Twenty-second Sunday after Pentecost
2 Timothy 3:14-4:5
But you remain in the things which you have learned and have been assured of, knowing from whom you have learned them.
Bruce and I went on a wonderful vacation last summer: a visit to several national and state parks in Arizona and Utah. We did not hike miles of wilderness, but we did take a lot of smaller hikes to scenic views along the routes in the parks. Most of the hikes were a mile or so in length, often with an easy grade and well paved. They all led to amazing vistas. They were, of course, the more crowded paths because they were accessible to everyone. I’m not in great shape, so the more difficult hikes were beyond my ability. I was proud of myself, though. In ten days (four of which were spent in the car) I hiked at least fifteen miles. Bruce did a few more than me because he went further than I was willing to go.
We came to one scenic place that had two separate paths. One led to the top of a very tall peak and the other led to the next stop. The sight from that spot was amazing, but I’m sure it was even more so on the top of that peak. I looked up and knew there was no way I would make it. We were at the end of a long day and the path was very steep. My back and knees were starting to complain. Bruce wanted to try, so I sat on a bench with a book and read while he went to the top. When he came back he looked at the other path that led to the next scenic area. It was a fairly easy path, but taking it meant a long round trip hike. It was late in the day and we had a long drive ahead of us to our hotel. So, Bruce hiked that path while I moved the car to the next parking lot. There were another one or two places Bruce went without me, but I kept up with him better than I expected, and I did so carrying tons of camera equipment.
I have to admit that I did a few of those paths with a little trepidation. I can understand the plea of the psalmist: “I will lift up my eyes to the hills. Where does my help come from?” This song of encouragement was sung by those who were on pilgrimage to Jerusalem. Jerusalem was built on a hill that was surely difficult climb after long journeys from their homes. “Who will help me climb these final steps?” they might have asked, struggling with exhaustion at the end of a long journey. I wonder if any stood at the foot of that hill and felt as I did, “You go, I’ll wait here.”
Bruce encouraged me as we hiked those many paths, but we are reminded that the greatest encouragement comes with the realization that our help comes from the Lord. The pilgrims were climbing that hill to Jerusalem to worship the God who does great things for His people. He is our keeper; He guards our lives and protects us from harm. He is our strength. The psalmist writes, “Yahweh will keep your going out and your coming in, from this time forward, and forever more.”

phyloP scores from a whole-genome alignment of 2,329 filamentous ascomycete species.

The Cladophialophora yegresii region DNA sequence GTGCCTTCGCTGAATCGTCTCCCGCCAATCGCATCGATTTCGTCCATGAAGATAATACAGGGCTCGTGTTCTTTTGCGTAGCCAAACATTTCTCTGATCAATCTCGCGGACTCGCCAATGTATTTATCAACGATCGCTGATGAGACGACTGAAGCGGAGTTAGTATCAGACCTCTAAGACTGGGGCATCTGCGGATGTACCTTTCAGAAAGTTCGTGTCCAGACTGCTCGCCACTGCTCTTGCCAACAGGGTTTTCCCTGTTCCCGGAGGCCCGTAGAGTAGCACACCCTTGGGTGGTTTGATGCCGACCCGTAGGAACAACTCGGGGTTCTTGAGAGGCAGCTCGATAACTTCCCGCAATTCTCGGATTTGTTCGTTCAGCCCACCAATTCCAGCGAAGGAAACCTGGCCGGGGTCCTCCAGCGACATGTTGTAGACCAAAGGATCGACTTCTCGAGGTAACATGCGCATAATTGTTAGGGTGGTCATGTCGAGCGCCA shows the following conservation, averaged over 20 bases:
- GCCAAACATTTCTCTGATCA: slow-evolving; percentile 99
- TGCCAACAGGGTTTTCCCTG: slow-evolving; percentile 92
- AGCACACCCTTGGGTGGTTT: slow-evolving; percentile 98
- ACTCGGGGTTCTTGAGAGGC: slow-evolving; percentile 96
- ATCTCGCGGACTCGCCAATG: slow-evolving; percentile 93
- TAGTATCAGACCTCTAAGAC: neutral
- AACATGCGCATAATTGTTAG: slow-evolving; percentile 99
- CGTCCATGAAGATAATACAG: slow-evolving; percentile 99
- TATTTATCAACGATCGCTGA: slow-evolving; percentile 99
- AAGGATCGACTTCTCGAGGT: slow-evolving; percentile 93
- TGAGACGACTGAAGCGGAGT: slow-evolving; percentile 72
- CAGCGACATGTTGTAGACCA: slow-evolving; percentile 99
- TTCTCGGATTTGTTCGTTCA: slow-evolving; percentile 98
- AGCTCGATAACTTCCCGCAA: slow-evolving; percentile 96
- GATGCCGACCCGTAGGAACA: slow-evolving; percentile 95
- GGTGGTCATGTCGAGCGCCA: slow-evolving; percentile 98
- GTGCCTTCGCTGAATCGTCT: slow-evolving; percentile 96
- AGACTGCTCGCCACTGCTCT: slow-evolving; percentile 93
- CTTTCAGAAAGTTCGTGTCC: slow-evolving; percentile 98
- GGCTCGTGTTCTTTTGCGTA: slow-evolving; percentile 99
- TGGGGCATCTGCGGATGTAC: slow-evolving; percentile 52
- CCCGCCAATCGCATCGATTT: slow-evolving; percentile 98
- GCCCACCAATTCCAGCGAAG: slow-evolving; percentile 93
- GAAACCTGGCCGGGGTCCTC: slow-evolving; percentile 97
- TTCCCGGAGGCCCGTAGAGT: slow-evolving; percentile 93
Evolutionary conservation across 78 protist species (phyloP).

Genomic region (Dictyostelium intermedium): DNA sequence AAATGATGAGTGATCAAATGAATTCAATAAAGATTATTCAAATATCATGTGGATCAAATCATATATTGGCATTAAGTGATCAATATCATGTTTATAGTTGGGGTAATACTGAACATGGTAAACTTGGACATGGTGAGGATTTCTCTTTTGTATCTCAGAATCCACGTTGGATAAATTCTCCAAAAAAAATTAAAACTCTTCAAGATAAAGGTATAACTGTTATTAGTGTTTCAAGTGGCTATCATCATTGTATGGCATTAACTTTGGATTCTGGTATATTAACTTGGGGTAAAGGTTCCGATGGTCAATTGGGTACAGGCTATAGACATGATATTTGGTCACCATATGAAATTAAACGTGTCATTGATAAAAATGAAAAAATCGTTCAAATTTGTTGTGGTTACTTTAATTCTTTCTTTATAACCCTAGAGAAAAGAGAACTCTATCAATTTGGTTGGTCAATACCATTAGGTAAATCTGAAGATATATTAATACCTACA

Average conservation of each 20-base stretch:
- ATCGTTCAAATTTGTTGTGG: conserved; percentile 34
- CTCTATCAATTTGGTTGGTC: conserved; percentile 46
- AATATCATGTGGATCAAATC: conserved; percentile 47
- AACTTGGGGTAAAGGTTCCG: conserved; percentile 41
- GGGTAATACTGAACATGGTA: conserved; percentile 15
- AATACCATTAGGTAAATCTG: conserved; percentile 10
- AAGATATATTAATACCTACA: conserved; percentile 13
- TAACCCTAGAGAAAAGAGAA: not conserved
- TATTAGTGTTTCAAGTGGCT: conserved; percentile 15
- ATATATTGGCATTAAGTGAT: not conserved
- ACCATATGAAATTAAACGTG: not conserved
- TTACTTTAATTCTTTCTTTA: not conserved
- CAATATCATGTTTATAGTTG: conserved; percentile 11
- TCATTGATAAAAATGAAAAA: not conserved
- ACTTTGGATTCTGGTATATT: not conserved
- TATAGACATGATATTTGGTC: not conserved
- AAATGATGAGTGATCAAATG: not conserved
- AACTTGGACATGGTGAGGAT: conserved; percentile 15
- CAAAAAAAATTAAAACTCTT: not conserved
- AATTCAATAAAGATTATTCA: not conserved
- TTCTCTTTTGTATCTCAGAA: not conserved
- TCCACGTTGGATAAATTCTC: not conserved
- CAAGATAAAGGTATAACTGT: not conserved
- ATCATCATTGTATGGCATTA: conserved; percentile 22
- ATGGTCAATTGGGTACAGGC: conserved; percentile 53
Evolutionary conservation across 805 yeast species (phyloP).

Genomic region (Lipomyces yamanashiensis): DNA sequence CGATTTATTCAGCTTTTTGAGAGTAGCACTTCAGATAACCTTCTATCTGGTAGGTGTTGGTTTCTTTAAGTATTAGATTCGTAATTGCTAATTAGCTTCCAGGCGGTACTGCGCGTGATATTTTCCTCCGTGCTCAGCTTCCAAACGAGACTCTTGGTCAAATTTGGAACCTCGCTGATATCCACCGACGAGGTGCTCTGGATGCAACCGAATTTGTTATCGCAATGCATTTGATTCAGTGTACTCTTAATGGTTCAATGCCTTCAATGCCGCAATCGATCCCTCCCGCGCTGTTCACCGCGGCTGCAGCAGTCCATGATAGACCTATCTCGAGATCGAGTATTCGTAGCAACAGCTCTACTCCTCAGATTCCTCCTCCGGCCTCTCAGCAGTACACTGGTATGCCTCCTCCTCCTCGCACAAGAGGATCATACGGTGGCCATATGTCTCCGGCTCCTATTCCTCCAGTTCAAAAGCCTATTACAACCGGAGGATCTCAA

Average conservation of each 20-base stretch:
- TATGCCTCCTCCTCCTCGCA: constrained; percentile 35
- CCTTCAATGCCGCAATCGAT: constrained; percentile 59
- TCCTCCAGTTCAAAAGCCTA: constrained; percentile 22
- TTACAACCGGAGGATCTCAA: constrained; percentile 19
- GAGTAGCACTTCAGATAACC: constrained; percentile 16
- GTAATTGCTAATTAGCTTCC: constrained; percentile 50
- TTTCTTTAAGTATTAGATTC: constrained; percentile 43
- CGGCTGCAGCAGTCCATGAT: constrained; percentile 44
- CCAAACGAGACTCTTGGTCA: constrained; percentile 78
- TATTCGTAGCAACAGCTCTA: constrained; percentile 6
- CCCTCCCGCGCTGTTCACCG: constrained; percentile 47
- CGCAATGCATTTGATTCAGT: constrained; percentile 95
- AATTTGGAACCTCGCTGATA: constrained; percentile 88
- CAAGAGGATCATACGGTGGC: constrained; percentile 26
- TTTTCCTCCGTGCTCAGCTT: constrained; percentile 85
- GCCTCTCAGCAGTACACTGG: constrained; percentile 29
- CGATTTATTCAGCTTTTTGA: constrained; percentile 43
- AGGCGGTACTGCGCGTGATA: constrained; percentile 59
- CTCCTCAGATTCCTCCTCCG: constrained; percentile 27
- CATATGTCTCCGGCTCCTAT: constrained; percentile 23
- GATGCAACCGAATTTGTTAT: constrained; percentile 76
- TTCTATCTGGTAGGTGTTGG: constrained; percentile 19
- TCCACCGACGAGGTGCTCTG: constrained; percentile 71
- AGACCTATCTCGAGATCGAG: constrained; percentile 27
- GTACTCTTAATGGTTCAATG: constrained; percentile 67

Having God along for the ride does not make the journey easy. You still have to climb those hills to get to the destination, but the comfort comes at knowing that there will be peace and grace at the end.
We struggle. We struggle with the people in our lives. We struggle with the financial difficulties we face. We struggle with illness and we struggle with death. We struggle with the government and the legal systems of our nations. We even struggle against one another in our churches over the issues of the day. As we struggle against men, we also struggle against God. But God reminds us, sometimes in ways that are not so pleasant, that He is right there in the midst of it all, in control. We limp away in faith, trusting that God will answer our cry.
Jacob was in the wilderness preparing to meet his brother after a long estrangement. He knew what it was like to struggle. He had struggled with his brother Esau over the blessing of Isaac and the inheritance. He had struggled with Laban over the woman he loved. He had struggled with his women and their children. Jacob was struggling with the future: what would happen when he met his brother again? He sent his wives, children and all they owned to the other side of the stream and he went back to spend the night alone.
Jacob struggled and prevailed. He became the father of an entire nation. He was the first to strive against God. Israel constantly struggled against God and man. Jacob was not always faithful or righteous. In this story, Jacob was obeying God’s word by returning to meet with Esau, but even then he did not completely trust God. Jacob heard that Esau was approaching with four hundred men. He divided his possessions, and sent some ahead, sending the rest into the safety of hiding. Then he cried out to God, “You sent me back here to meet Esau and now he is preparing to attack me. I do not deserve your kindness but you have promised to make me prosper. Save me from the hand of my brother.” Did he trust God? Did he believe that God would remain with him? He wrestled with his faith and his uncertainty.